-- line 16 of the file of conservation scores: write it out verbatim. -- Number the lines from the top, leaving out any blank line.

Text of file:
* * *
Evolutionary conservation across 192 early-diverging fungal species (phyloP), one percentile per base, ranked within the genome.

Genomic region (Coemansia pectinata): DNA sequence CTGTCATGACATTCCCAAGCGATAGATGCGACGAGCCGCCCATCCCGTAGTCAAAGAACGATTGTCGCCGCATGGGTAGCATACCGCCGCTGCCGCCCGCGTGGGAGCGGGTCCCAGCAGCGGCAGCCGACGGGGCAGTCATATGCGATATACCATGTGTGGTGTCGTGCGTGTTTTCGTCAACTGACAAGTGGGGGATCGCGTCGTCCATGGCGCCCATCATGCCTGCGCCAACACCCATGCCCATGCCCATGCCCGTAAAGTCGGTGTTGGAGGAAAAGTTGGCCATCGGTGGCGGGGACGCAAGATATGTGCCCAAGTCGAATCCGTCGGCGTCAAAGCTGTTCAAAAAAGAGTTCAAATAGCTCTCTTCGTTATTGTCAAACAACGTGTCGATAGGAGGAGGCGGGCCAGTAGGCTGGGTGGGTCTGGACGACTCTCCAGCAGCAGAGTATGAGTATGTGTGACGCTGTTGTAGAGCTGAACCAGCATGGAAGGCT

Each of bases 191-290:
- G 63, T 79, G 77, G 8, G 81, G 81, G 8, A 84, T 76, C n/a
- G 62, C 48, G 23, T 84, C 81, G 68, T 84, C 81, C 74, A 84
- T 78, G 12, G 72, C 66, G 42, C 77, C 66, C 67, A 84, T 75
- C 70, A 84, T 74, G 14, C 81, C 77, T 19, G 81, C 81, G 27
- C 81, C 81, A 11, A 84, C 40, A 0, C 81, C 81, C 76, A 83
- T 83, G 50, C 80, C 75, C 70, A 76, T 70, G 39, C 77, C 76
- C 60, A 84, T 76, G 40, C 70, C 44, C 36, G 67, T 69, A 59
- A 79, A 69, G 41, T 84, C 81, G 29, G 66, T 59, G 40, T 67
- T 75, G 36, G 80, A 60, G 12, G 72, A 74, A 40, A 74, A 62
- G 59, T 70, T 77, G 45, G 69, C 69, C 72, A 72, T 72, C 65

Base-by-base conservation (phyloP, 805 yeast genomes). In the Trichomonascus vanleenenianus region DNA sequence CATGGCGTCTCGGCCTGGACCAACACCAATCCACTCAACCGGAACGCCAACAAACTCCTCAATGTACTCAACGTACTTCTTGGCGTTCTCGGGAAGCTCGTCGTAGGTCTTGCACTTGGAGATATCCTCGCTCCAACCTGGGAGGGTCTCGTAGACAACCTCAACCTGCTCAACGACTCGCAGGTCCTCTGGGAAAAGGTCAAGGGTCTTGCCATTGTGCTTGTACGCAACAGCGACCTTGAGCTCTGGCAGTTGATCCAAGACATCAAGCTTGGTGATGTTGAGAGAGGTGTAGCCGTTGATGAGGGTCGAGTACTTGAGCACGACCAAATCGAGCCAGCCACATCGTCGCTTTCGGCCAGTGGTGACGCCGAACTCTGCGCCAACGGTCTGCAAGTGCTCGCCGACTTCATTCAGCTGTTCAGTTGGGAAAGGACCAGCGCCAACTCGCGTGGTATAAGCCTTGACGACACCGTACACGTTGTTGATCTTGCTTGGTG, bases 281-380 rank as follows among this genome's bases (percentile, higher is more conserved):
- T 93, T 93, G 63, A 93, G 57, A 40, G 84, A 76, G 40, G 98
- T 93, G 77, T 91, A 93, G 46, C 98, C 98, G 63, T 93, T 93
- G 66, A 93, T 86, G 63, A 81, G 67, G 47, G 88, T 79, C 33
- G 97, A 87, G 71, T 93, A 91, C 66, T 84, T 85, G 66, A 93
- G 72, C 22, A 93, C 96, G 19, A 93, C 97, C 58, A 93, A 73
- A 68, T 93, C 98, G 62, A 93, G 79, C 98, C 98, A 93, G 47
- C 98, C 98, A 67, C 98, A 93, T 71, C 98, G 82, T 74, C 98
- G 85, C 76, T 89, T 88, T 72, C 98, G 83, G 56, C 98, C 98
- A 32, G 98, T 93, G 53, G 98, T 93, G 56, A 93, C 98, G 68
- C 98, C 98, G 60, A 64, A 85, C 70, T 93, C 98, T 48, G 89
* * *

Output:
- T 93, G 77, T 91, A 93, G 46, C 98, C 98, G 63, T 93, T 93